Given Murthwaite's expressed emotions towards Indians and their religion, it seems Collins could ultimately be supporting them. In essence, with a newly adopted perspective of the Indians, the readers can conceivably feel sympathy for them and support their eventual claim of the Moonstone itself. Yes, he may just be offering another perspective, different from other characters, like Cuff and his captain, but it seems that he may be approaching an anti-imperialist message in the way Murthwaite examines these good-hearted people. One might feel more profound messages on the other scale, as the majority of the cast obviously supports imperialism and carries a certain British swagger about them; yet, it is ultimately the reader's take on who Collins may be favoring in the battle between the Indians and the British.

The Moonstone: English Failure of Indian Success?

The Moonstone ends up in the hands of Indians, its rightful hands. The diamond is not lost, but returned to its sacred origins. Indians become a positive force. Their mastery in returning the diamond back to India may not be looked on as a wrongful capture, but as a tactical elusive strategy against a seemingly more formidable opponent. Or was it the naive Englishmen who let them get away with the theft?

English Failure

The Captain of the ship Bewley Castle wrote to Cuff detailing the theft of the diamond. He admitted that he struggled with “personally noticing” the three Indians berthed in the front part of the vessel. He also claims that because of the long calm, the boat became “relaxed…Certain gentlemen among the passengers got some of the smaller boats lowered, and amused themselves by rowing about” (Collins 411). He blames the heat and “vexation of the weather” as to why officers were not in the “heart for their duty while the calm lasted” (Collins 411). Then, three days later, the rowing boats were missing, along with the three Indians. Yet, he mockingly praises the Indians’ shady efforts in recovering the diamond on his regretful watch: “I have no doubt the Indians got ashore, in that calm weather (making all due allowance for fatigue and clumsy rowing), before daybreak" (Collins 411).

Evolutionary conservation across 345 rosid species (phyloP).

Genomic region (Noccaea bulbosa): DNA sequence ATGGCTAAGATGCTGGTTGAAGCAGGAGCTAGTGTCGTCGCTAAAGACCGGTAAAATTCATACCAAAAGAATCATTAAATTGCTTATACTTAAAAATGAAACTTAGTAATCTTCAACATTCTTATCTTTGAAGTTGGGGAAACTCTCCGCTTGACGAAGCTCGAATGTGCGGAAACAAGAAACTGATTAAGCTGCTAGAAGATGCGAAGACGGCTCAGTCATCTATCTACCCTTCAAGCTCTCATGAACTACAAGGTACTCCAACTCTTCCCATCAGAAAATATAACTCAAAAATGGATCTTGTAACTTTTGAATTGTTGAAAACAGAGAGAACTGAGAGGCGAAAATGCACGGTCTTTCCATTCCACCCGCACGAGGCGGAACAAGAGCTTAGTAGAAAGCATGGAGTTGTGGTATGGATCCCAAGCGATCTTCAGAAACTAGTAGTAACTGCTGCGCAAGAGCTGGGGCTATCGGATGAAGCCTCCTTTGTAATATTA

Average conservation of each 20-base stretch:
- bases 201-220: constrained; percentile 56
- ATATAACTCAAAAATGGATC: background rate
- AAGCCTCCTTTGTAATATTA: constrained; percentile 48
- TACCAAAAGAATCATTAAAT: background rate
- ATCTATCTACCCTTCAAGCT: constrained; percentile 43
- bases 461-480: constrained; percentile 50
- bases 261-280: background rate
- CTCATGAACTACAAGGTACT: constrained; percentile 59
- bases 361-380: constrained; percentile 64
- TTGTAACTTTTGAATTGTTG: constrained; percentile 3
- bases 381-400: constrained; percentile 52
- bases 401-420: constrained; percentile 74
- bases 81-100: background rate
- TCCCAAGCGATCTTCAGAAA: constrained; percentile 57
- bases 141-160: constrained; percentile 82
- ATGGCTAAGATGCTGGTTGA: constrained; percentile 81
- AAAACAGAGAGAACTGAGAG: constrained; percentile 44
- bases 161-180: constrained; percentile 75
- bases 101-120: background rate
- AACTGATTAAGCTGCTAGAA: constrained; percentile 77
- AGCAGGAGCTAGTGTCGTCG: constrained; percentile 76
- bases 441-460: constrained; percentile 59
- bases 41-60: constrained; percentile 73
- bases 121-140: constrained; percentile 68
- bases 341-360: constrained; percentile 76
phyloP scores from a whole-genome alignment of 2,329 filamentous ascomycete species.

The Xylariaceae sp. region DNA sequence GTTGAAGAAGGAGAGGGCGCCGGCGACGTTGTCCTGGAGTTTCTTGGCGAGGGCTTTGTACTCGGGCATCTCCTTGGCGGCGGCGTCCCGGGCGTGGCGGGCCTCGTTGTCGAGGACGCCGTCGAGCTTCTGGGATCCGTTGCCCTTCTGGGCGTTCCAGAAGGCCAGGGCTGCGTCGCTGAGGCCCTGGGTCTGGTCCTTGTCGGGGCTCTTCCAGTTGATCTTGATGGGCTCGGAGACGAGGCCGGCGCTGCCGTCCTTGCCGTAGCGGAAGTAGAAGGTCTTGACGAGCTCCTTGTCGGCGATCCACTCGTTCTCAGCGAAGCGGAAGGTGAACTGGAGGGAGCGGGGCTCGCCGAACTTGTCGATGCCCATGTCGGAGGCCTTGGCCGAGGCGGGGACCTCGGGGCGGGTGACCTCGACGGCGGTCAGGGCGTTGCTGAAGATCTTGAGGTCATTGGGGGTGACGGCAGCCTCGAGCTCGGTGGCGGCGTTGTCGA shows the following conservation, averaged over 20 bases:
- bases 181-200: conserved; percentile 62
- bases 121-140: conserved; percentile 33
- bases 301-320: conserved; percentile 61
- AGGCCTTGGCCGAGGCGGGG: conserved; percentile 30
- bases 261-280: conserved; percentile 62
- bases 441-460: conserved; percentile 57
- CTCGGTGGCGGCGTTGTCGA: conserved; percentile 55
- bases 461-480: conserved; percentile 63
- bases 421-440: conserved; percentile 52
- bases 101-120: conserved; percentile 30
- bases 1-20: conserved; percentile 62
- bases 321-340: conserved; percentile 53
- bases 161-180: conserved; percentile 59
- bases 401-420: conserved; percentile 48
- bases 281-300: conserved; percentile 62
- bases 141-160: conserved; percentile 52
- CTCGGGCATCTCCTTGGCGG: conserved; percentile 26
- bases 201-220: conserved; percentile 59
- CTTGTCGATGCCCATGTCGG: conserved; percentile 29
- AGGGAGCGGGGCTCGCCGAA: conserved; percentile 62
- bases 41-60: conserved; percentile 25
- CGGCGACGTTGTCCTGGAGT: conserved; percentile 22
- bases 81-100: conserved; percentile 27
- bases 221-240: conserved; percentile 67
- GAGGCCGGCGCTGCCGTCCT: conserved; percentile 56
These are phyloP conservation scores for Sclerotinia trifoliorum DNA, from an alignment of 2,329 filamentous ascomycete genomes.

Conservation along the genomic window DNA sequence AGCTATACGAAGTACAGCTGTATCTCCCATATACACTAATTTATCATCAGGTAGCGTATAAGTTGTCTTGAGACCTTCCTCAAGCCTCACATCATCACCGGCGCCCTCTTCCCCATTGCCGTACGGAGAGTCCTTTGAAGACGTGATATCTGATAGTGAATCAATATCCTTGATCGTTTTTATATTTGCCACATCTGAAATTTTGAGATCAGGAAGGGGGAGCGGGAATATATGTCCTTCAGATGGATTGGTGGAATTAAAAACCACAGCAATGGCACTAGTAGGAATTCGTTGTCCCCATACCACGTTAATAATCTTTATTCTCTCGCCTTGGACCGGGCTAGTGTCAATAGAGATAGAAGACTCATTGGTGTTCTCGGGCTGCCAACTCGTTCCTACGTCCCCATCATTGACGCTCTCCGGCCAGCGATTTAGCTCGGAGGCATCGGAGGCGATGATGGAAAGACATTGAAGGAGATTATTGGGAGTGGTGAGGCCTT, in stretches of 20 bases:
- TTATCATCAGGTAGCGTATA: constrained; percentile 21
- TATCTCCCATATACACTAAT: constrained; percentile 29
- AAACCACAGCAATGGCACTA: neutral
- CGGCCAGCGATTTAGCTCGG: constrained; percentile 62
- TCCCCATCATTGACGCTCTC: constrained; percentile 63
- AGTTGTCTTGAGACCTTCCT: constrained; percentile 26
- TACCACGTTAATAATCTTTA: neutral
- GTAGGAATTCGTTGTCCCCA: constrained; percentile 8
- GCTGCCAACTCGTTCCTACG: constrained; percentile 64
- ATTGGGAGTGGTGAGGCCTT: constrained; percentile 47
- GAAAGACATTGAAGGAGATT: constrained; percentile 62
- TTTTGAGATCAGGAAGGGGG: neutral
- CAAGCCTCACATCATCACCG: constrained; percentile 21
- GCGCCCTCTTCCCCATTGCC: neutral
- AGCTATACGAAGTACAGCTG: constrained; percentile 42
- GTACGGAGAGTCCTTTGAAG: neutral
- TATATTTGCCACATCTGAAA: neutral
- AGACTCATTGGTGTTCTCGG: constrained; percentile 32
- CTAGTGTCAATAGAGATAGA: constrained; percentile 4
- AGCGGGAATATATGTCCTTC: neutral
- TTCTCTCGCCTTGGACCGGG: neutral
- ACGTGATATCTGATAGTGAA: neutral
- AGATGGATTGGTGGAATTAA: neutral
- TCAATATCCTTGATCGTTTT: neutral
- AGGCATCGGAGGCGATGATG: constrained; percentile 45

Indian Success---Moonstone is Home

Sure, the Moonstone is not restored to its inherited locale in the Victorian country house, as an ominous Indian gang gets away with 'robbery' and 'murder.'
Regardless of the characters’ interpretations of Indians, the English failure to recover the Moonstone could mirror an Indian success. The Moonstone is not lost but restored to its sacred origins: “There, raised high on a throne seated on his typical antelope, with his four arms stretching towards the four corners of the earth there, soared above us, dark and awful in the mystic light of heaven, the god of the Moon. And there, in the forehead of the deity, gleamed the yellow Diamond, whose splendor had last shone on me in England, from the bosom of a woman’s dress!” (Collins 414).
He later adds, “Yes! after the lapse of eight centuries, the Moonstone looks forth once more, over the walls of the sacred city in which its story first began. How it has found its way back to its wild native land by what accident, or by what crime, the Indians regained possession of their sacred gem” (Collins 414-415).

Hyperlink to Article: Ian Duncan’s Take on How Romance Represents a Metaphor for Historical and Cultural Formation in The Moonstone (http://mlq.dukejournals.org.proxy.lib.uiowa.edu/content/55/3/297.full.pdf>)